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Fines for lockdown breaches less than for littering, ex-officer tells inquiry





Penalties for breaching lockdown regulations in Northern Ireland during the pandemic were less severe than for littering in Belfast city centre, a former senior police officer has told the UK Covid-19 Inquiry.

Former PSNI assistant chief constable Alan Todd told the hearing how his officers had been left with no deterrent powers after they raided a house party which was in breach of guidance, and found the householder content to pay the fine to allow the event to proceed.

Mr Todd, who was since retired, is the only PSNI officer who was called to give evidence during the inquiry’s hearings in Belfast.

Whilst the concept was announced, the regulations that would shape it weren't available
Alan Todd

Counsel to the inquiry Nick Scott asked Mr Todd about “deficiencies” in the regulations relating to the first lockdown in Northern Ireland which was introduced at the end of March 2020.

Mr Todd said: “From a policing and operational perspective, the date of lockdown was announced at really short notice.

“Whilst the concept was announced, the regulations that would shape it weren’t available.”

He said the policing response to Covid regulations was guided by four Es – engage, explain, encourage, enforce.

He said: “But the simple truth is that for the first four weeks of the first lockdown there was no fourth E.”

People walk past advertising in Belfast city centre during a six-week lockdown in 2020 (PA)
People walk past advertising in Belfast city centre during a six-week lockdown in 2020 (PA)

The former officer said when regulations were provided, they came “without guidance” for police.

He said: “There was no powers of arrest, there seemed to be little consideration given to giving police officers powers to ask members of the public about why they were out of their home or where they were going to work.

“You can ask, but there is no authority if people were difficult or wanted to game the system.

“There was no guidance which would have shown due regard to European Convention considerations, there was no guidance to point the police in terms of Section 75 Northern Ireland Act considerations.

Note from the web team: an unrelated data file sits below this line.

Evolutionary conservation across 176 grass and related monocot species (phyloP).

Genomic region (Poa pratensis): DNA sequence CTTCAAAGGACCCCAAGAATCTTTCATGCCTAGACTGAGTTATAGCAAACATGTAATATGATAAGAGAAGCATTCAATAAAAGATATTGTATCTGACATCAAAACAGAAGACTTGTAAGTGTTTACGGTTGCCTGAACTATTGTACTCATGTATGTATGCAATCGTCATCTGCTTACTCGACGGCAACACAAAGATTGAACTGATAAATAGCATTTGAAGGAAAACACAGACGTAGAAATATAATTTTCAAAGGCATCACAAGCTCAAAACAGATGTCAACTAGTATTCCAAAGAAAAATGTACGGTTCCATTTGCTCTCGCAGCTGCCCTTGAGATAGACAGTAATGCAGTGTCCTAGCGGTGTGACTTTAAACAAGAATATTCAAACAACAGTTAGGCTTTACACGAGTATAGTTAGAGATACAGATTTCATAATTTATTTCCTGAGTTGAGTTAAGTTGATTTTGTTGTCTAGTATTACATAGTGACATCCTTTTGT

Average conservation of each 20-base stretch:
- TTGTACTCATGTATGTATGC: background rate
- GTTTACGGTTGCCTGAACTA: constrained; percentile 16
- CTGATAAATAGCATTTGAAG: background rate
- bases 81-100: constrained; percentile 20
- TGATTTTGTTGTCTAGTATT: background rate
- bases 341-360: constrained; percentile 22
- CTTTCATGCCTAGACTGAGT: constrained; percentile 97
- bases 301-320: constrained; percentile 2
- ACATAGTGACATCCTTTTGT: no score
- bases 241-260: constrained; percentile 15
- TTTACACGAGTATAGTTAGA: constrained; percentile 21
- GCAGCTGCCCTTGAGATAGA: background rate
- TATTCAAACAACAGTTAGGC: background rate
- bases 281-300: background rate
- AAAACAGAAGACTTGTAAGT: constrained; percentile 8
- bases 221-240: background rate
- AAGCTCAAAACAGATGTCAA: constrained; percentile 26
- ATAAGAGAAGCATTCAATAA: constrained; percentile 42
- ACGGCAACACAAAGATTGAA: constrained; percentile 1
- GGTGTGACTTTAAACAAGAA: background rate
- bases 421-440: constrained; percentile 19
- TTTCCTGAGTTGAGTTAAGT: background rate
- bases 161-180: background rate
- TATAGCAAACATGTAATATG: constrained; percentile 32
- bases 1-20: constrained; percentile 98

“None of that was available at the time lockdown went live, and that places police in a difficult position.”

Mr Todd said he believed it was the responsibility of collective government to provide the guidance to police.

I was pushing the executive in debates around the appropriateness of £60 fines, which were £30 if you paid them soon

Mr Scott asked the former officer if the PSNI understood what it was being asked to do in the early lockdown.

Mr Todd said: “We understood the framework, we understood the concept of a lockdown, we understood how policing could assist.

“Did we understand the detail? It wasn’t provided.

“Did we understand the guidance we should rely upon it operating it? It wasn’t available.”

The former senior officer said the regulations changed multiple times and police became stretched as parts of the economy began to reopen later in 2020.

He said: “I was pushing the executive in debates around the appropriateness of £60 fines, which were £30 if you paid them soon, which I pointed out to executive policy-making colleagues is less than you would get for dropping littler in Belfast city centre, and whether that demonstrated the seriousness with which we took a breach of the coronavirus regulations.”

Covid-19 Inquiry chairwoman Baroness Heather Hallett (Victoria Jones/PA)
Covid-19 Inquiry chairwoman Baroness Heather Hallett (Victoria Jones/PA)

He added: “Police officers attended a house party in a rural community at around this time.

“It was a 21st birthday party. There were 30-plus people. A blatant breach of the regulations and the householder decided they were quite happy to pay the £1,000 fine as the householder and £30 for each of the attendees as the price of having the party.

“And at the point of issuing those fines, the police had no further powers, no further deterrent in relation to it.

“I don’t think that sort of event, which obviously becomes public knowledge, helps a police service or a government manage a health pandemic.”

Inquiry chairwoman Baroness Heather Hallett said she had read lockdown regulations in England and had been unable to understand them.

She asked: “Were your regulations here in Northern Ireland as bad as I think they were in England?”

Mr Todd told Lady Hallett he would not argue with that assessment.



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